But bad things can happen at 180 miles an hour. Earnhardt's car got bumped by Sterling Marlin near the final turn. The black car jerked down toward the apron, then climbed back up the steep 31-degree banking. Earnhardt looked like he was going to get out of trouble, but he then got clipped by Schrader and went head on into a concrete wall.
On tv, the crash didn't look that serious, especially compared to the 19-car pileup that happened on lap 174. The car of Tony Stewart went cartwheeling through the air, but he walked away from the wreck. Surely, old Ironhead was going to walk away from this one.
He didn't. Earnhardt was killed on impact. The official cause of death was massive head trauma. Despite the heavy-duty construction of stock cars, there is not a lot that can stop the violent snap of the neck and skull that usually happens when one hits a large immovable object at high speed. [Investigation revealed that Earnhardt's safety belt had snapped - the first instance in 52 years of that happening on the NASCAR circuit.]
Some drivers have been starting to use what known as a HANS, or head and neck harness, to reduce the impact of those impacts - impacts that killed Winston Cup drivers Adam Petty and Kenny Irwin last year.
Earnhart wasn't interested in wearing one. He still raced with an open facehelmet and felt confined wearing the HANS.
It's sad that the only time most people notice auto racing is when there's a high-profile tragedy such as the death of Dale Earnhardt. Unlike most professional athletes, race drivers are humble, down-to-earth and appreciative of their fans. And racing fans return those feelings of loyalty. Few fans are more devoted than NASCAR fans. That's why the outpouring of grief for Earnhardt was genuine, heartfelt and widespread.
The cynics may question why anyone in their right mind would willingly strap themselves into a car and drive at three times the speed limit against 30 or 40 other drivers all wanting to cross the finish line first. The rush that comes from doing something you love, especially when it's tinged with a bit of danger, is something few of us get to experience. But adrenaline is more addictive than heroin and cocaine.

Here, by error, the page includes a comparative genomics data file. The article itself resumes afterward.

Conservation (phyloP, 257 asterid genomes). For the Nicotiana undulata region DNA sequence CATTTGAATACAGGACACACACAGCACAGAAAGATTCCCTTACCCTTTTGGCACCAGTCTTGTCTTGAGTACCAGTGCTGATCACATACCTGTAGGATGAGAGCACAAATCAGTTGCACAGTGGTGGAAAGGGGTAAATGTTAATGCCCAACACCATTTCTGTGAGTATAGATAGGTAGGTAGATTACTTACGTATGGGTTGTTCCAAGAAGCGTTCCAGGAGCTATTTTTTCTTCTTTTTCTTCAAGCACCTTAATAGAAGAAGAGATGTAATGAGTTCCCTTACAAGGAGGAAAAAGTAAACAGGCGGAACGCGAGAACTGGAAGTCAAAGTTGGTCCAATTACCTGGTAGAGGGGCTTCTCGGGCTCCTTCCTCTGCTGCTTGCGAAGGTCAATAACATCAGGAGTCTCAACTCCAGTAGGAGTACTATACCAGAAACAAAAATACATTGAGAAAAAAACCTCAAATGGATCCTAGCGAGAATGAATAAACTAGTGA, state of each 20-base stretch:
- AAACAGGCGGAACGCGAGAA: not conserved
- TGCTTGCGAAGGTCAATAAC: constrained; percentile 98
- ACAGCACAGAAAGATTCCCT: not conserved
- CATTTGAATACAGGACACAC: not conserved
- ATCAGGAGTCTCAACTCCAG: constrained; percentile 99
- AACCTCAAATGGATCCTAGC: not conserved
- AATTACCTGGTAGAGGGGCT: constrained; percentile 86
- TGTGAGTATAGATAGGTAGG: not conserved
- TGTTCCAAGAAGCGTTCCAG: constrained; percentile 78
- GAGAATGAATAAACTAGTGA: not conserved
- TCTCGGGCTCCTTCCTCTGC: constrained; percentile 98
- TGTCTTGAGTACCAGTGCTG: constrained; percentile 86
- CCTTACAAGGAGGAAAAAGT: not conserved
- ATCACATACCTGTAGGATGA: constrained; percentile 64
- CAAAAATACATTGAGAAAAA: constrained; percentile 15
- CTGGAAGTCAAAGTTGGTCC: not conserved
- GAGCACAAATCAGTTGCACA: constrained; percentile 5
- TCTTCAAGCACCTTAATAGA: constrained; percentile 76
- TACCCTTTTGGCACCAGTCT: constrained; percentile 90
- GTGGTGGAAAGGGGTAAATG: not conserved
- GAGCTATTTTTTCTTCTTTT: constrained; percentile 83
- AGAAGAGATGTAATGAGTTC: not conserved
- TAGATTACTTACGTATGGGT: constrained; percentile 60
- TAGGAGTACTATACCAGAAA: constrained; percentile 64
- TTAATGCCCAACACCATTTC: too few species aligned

There was nothing Earnhardt loved better than racing. His father raced, his son races, and Dale Jr.'s progeny will likely find themselves behind the wheel. It's an all-consuming passion, and every driver from the little quarter-mile dirt tracks in the backwoods to the Formula One circuits in Europe understands.
It's a passion that racing fans understand, too. They love the speed and the danger, but they don't want to see their heroes get killed and it hurts them deeply when they do. Everyone mourns, but the drivers then get back into the cars and the fans stream back into the stands to cheer them on.
Some will never understand. I pity them. Those are the people who have no idea that life without passion is not life, that life is about risk-taking, and that the only thing one can do when tragedy strikes is to press on the best way you can.
I'm sad that we lost Dale Earnhardt. He was a good father, a savvy businessperson and the best racer of his generation. He was tough and fearless and backed down to no one. And like many people who know and accept the risks of their chosen professions, he lived and died doing exactly what he wanted to do. You can't help but admire a person like that.
Randolph T. Holhut has been a journalist in New England for morethan 20 years. He edited "The George Seldes Reader" (Barricade Books).